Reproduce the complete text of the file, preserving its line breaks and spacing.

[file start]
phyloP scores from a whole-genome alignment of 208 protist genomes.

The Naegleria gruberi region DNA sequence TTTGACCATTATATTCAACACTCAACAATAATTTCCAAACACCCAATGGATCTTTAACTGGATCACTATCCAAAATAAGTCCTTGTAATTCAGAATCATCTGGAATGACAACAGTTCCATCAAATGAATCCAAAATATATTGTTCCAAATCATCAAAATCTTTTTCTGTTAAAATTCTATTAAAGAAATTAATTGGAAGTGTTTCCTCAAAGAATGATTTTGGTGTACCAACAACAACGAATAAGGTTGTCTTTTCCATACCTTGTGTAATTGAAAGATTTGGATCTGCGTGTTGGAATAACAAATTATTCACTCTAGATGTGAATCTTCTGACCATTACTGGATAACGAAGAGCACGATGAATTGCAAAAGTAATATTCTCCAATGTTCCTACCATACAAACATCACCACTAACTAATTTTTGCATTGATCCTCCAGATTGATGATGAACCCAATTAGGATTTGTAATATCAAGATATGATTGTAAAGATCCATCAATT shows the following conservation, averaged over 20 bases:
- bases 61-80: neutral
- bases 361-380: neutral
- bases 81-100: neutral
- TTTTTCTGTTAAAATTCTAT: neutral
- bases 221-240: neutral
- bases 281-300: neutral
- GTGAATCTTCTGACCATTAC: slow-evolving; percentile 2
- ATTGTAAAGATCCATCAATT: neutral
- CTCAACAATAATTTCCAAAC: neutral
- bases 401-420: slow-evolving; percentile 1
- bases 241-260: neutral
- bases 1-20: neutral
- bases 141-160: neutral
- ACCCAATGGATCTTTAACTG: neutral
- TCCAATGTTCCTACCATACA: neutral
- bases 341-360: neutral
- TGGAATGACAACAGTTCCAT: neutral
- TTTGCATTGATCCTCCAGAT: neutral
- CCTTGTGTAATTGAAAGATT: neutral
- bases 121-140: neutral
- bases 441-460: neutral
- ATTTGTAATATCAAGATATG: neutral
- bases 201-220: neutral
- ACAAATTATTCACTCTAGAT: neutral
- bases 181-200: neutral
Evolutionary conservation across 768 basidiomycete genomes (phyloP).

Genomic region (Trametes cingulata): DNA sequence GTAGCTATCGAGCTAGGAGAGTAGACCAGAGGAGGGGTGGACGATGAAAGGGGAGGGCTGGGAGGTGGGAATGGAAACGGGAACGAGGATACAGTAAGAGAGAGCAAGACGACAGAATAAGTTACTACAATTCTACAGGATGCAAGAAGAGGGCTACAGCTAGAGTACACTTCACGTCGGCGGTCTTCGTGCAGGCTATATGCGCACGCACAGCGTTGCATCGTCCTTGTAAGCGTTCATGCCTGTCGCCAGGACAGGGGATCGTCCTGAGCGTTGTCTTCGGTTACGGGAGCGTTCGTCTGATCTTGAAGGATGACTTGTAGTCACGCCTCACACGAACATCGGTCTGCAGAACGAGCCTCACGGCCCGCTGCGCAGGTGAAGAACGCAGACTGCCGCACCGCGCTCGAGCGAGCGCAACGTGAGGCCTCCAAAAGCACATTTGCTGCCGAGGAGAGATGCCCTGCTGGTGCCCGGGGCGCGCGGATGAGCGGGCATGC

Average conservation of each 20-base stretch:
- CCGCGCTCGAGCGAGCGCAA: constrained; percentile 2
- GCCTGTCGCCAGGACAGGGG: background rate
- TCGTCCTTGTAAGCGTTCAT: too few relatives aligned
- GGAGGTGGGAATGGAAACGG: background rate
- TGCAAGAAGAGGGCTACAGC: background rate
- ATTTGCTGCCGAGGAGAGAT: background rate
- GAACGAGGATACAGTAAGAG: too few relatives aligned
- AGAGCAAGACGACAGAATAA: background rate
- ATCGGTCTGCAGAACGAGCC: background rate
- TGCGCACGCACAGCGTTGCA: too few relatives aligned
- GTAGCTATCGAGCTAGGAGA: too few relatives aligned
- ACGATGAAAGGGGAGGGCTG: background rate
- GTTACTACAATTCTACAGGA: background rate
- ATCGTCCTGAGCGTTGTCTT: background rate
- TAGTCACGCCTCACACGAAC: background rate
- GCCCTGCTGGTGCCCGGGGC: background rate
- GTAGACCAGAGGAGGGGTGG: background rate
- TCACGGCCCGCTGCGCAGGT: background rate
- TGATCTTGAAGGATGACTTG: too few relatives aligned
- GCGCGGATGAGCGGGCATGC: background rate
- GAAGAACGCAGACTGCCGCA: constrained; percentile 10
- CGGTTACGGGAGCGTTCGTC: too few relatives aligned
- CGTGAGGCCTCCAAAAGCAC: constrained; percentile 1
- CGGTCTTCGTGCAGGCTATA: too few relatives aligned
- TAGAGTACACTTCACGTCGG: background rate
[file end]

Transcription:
phyloP scores from a whole-genome alignment of 208 protist genomes.

The Naegleria gruberi region DNA sequence TTTGACCATTATATTCAACACTCAACAATAATTTCCAAACACCCAATGGATCTTTAACTGGATCACTATCCAAAATAAGTCCTTGTAATTCAGAATCATCTGGAATGACAACAGTTCCATCAAATGAATCCAAAATATATTGTTCCAAATCATCAAAATCTTTTTCTGTTAAAATTCTATTAAAGAAATTAATTGGAAGTGTTTCCTCAAAGAATGATTTTGGTGTACCAACAACAACGAATAAGGTTGTCTTTTCCATACCTTGTGTAATTGAAAGATTTGGATCTGCGTGTTGGAATAACAAATTATTCACTCTAGATGTGAATCTTCTGACCATTACTGGATAACGAAGAGCACGATGAATTGCAAAAGTAATATTCTCCAATGTTCCTACCATACAAACATCACCACTAACTAATTTTTGCATTGATCCTCCAGATTGATGATGAACCCAATTAGGATTTGTAATATCAAGATATGATTGTAAAGATCCATCAATT shows the following conservation, averaged over 20 bases:
- bases 61-80: neutral
- bases 361-380: neutral
- bases 81-100: neutral
- TTTTTCTGTTAAAATTCTAT: neutral
- bases 221-240: neutral
- bases 281-300: neutral
- GTGAATCTTCTGACCATTAC: slow-evolving; percentile 2
- ATTGTAAAGATCCATCAATT: neutral
- CTCAACAATAATTTCCAAAC: neutral
- bases 401-420: slow-evolving; percentile 1
- bases 241-260: neutral
- bases 1-20: neutral
- bases 141-160: neutral
- ACCCAATGGATCTTTAACTG: neutral
- TCCAATGTTCCTACCATACA: neutral
- bases 341-360: neutral
- TGGAATGACAACAGTTCCAT: neutral
- TTTGCATTGATCCTCCAGAT: neutral
- CCTTGTGTAATTGAAAGATT: neutral
- bases 121-140: neutral
- bases 441-460: neutral
- ATTTGTAATATCAAGATATG: neutral
- bases 201-220: neutral
- ACAAATTATTCACTCTAGAT: neutral
- bases 181-200: neutral
Evolutionary conservation across 768 basidiomycete genomes (phyloP).

Genomic region (Trametes cingulata): DNA sequence GTAGCTATCGAGCTAGGAGAGTAGACCAGAGGAGGGGTGGACGATGAAAGGGGAGGGCTGGGAGGTGGGAATGGAAACGGGAACGAGGATACAGTAAGAGAGAGCAAGACGACAGAATAAGTTACTACAATTCTACAGGATGCAAGAAGAGGGCTACAGCTAGAGTACACTTCACGTCGGCGGTCTTCGTGCAGGCTATATGCGCACGCACAGCGTTGCATCGTCCTTGTAAGCGTTCATGCCTGTCGCCAGGACAGGGGATCGTCCTGAGCGTTGTCTTCGGTTACGGGAGCGTTCGTCTGATCTTGAAGGATGACTTGTAGTCACGCCTCACACGAACATCGGTCTGCAGAACGAGCCTCACGGCCCGCTGCGCAGGTGAAGAACGCAGACTGCCGCACCGCGCTCGAGCGAGCGCAACGTGAGGCCTCCAAAAGCACATTTGCTGCCGAGGAGAGATGCCCTGCTGGTGCCCGGGGCGCGCGGATGAGCGGGCATGC

Average conservation of each 20-base stretch:
- CCGCGCTCGAGCGAGCGCAA: constrained; percentile 2
- GCCTGTCGCCAGGACAGGGG: background rate
- TCGTCCTTGTAAGCGTTCAT: too few relatives aligned
- GGAGGTGGGAATGGAAACGG: background rate
- TGCAAGAAGAGGGCTACAGC: background rate
- ATTTGCTGCCGAGGAGAGAT: background rate
- GAACGAGGATACAGTAAGAG: too few relatives aligned
- AGAGCAAGACGACAGAATAA: background rate
- ATCGGTCTGCAGAACGAGCC: background rate
- TGCGCACGCACAGCGTTGCA: too few relatives aligned
- GTAGCTATCGAGCTAGGAGA: too few relatives aligned
- ACGATGAAAGGGGAGGGCTG: background rate
- GTTACTACAATTCTACAGGA: background rate
- ATCGTCCTGAGCGTTGTCTT: background rate
- TAGTCACGCCTCACACGAAC: background rate
- GCCCTGCTGGTGCCCGGGGC: background rate
- GTAGACCAGAGGAGGGGTGG: background rate
- TCACGGCCCGCTGCGCAGGT: background rate
- TGATCTTGAAGGATGACTTG: too few relatives aligned
- GCGCGGATGAGCGGGCATGC: background rate
- GAAGAACGCAGACTGCCGCA: constrained; percentile 10
- CGGTTACGGGAGCGTTCGTC: too few relatives aligned
- CGTGAGGCCTCCAAAAGCAC: constrained; percentile 1
- CGGTCTTCGTGCAGGCTATA: too few relatives aligned
- TAGAGTACACTTCACGTCGG: background rate